I’m no stranger to admitting that I’ll often find myself firstly attracted to a whisky because of its packaging or its name. Call me shallow, but I can’t help but believe that a lot of people would – if looking at a set of whiskies on a shelf – be more likely to pick up an attractive looking, interesting sounding bottle first before something that looks outdated or fusty.
While that is now, of course, not my only reason for choosing a whisky (that, my friends, occurs more for wine where bottles featuring chickens and rabbits, or with funny names will almost certainly be tried out of sheer curiosity) it is still an aspect that plays through my mind when I pick up a bottle I’ve not seen before.
But it can cause me to as quickly dismiss one too.
Which is why when I found myself checking out the new single cask releases from Wemyss and noted one bearing the name ‘Peat Smoked Herring’ I was initially very put off. The idea of a well oiled and toasted bit of fish in my whisky was not a pleasing one.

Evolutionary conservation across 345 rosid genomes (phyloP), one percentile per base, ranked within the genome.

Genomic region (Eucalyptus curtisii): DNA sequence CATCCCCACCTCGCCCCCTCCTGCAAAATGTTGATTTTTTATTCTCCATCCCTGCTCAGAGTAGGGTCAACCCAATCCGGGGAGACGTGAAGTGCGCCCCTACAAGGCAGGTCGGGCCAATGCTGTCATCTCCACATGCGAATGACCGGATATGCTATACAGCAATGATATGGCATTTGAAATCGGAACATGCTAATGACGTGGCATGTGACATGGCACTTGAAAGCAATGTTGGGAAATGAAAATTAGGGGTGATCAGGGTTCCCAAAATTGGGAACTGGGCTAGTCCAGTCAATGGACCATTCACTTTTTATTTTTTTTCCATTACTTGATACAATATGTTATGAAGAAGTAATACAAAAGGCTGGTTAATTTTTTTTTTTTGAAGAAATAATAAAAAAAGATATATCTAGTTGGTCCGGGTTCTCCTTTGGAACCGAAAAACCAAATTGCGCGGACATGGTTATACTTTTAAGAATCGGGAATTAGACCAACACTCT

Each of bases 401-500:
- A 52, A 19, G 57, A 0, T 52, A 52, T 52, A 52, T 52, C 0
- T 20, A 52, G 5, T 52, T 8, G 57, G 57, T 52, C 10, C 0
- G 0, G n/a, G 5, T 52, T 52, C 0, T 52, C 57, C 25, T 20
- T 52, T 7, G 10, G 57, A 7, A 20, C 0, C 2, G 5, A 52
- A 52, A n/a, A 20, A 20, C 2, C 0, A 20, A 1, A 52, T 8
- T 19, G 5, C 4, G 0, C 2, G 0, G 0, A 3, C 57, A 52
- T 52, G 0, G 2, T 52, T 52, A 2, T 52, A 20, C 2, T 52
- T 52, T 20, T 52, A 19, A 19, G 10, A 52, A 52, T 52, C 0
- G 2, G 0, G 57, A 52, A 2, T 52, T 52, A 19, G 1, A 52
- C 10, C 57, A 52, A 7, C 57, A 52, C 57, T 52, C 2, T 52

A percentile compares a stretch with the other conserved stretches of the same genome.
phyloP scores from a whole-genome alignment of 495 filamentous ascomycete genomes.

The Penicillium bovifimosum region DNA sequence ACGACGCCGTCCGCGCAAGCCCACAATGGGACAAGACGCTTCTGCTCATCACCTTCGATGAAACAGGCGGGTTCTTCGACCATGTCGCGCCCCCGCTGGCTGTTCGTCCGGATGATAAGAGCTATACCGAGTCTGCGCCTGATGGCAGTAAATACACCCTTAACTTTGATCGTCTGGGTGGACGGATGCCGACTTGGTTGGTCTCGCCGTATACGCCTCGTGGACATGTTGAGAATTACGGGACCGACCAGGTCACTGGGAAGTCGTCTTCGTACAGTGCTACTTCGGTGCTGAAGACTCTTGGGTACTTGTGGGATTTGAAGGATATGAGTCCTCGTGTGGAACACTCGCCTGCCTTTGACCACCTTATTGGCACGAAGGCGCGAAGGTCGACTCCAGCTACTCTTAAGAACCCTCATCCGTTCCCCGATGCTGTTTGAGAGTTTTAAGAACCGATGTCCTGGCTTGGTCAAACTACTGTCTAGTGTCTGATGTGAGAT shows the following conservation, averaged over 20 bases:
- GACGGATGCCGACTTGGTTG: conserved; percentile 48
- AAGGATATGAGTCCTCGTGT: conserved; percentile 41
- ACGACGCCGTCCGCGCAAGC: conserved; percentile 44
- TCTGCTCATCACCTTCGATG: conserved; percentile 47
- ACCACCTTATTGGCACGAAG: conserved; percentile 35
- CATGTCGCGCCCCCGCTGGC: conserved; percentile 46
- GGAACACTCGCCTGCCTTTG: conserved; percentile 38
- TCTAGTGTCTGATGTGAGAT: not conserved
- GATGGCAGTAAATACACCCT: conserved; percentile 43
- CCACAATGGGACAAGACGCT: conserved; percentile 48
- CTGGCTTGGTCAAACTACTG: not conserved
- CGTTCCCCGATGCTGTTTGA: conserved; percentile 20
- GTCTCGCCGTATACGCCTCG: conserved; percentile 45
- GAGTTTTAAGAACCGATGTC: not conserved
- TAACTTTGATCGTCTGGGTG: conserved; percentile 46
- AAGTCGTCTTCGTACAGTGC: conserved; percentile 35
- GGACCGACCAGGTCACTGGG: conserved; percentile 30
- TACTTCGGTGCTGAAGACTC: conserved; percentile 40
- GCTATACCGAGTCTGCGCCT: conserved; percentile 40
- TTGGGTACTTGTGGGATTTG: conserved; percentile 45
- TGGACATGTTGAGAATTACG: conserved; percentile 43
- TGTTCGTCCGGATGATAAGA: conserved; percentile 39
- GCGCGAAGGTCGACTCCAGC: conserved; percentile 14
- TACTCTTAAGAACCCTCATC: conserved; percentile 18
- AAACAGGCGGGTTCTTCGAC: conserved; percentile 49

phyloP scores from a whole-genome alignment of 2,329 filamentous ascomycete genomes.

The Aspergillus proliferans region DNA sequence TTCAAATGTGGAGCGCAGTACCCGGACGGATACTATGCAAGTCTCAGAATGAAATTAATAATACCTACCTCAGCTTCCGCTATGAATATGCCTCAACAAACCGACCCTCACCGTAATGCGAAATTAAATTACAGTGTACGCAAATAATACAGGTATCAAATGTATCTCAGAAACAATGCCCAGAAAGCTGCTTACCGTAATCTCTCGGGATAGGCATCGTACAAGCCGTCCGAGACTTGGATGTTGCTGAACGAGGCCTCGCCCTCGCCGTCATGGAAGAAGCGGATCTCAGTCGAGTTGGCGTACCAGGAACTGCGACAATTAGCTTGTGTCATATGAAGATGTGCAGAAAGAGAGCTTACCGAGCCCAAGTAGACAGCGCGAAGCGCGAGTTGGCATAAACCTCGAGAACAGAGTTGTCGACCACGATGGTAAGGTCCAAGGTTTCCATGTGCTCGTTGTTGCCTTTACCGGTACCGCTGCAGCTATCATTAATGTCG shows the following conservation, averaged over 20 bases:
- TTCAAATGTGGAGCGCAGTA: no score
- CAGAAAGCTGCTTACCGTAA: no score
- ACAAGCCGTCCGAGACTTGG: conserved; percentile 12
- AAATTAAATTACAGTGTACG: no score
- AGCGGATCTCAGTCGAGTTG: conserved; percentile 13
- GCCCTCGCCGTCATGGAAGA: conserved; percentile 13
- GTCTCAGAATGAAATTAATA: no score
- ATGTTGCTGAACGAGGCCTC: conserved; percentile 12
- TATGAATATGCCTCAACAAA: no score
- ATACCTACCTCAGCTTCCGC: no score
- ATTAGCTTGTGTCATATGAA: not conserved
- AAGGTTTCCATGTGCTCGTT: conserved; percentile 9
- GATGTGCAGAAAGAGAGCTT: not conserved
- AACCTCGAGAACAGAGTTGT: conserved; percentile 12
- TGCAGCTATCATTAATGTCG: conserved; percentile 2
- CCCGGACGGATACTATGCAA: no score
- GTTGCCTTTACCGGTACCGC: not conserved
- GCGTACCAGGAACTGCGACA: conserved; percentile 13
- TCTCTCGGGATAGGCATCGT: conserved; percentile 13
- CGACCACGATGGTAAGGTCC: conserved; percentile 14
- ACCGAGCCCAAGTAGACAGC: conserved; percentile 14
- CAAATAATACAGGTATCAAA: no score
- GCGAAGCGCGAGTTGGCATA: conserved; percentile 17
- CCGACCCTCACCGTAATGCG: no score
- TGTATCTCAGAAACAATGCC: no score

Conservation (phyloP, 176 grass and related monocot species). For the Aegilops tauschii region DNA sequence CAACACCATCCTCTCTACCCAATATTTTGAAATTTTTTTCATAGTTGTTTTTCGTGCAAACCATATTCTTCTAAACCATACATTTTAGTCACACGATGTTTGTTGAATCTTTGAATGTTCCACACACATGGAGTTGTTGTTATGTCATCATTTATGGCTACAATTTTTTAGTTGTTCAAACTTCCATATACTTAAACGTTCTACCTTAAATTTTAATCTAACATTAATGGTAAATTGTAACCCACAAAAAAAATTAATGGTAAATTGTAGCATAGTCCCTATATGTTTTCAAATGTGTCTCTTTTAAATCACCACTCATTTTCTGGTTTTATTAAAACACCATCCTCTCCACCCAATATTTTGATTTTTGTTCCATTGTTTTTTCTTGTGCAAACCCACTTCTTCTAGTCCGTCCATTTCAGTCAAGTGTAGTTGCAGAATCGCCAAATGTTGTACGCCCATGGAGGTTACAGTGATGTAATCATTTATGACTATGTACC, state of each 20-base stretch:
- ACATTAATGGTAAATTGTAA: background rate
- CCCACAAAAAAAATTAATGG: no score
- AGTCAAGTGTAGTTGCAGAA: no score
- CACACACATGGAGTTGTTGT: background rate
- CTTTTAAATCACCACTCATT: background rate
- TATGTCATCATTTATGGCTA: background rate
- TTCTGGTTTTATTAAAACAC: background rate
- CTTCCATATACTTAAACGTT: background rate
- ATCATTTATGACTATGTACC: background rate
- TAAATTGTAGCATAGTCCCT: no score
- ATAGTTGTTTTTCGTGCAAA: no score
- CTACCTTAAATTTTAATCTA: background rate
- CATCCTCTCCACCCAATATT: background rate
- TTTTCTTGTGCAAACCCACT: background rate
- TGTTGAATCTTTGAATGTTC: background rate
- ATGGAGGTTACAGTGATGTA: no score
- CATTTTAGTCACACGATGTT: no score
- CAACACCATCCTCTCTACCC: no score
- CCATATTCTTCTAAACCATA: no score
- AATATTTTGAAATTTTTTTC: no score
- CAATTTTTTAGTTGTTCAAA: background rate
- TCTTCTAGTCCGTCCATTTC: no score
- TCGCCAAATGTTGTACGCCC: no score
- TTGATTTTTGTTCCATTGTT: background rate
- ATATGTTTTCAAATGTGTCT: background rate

So, imagine my surprise when I tried the new release and found it to be my favourite out of the latest line-up. Quelle shock!
This slightly oddly named whisky is in fact a Bowmore from 2001 bottled at 46%.
Here was what I thought of it – once I got the image of the herring out of my head, of course.
(c): Lemon water
(n): Peaches, wallpaper paint, green melons, orange blossom, vanilla.
(p): Vanilla sugar and smoke – an intensity of light fruits and smoke; very appealing. BBQ fruit, cigars and oak, peaches and cream. It’s quite zingy; refreshing almost. A great mix of sweet and savoury.
(f): Malty cardboard.
In conclusion: I didn’t personally get peat smoked herring, which I was rather glad about. Instead, this was all about the mix of smoky and sweet, yellow/fleshy fruits for me. That Bowmore vanilla freshness comes through and enhanced peat. I wanted to drink this down an old fashioned boozer on a winter night: warming and comforting.
With thanks to Wemyss Malts for the sample.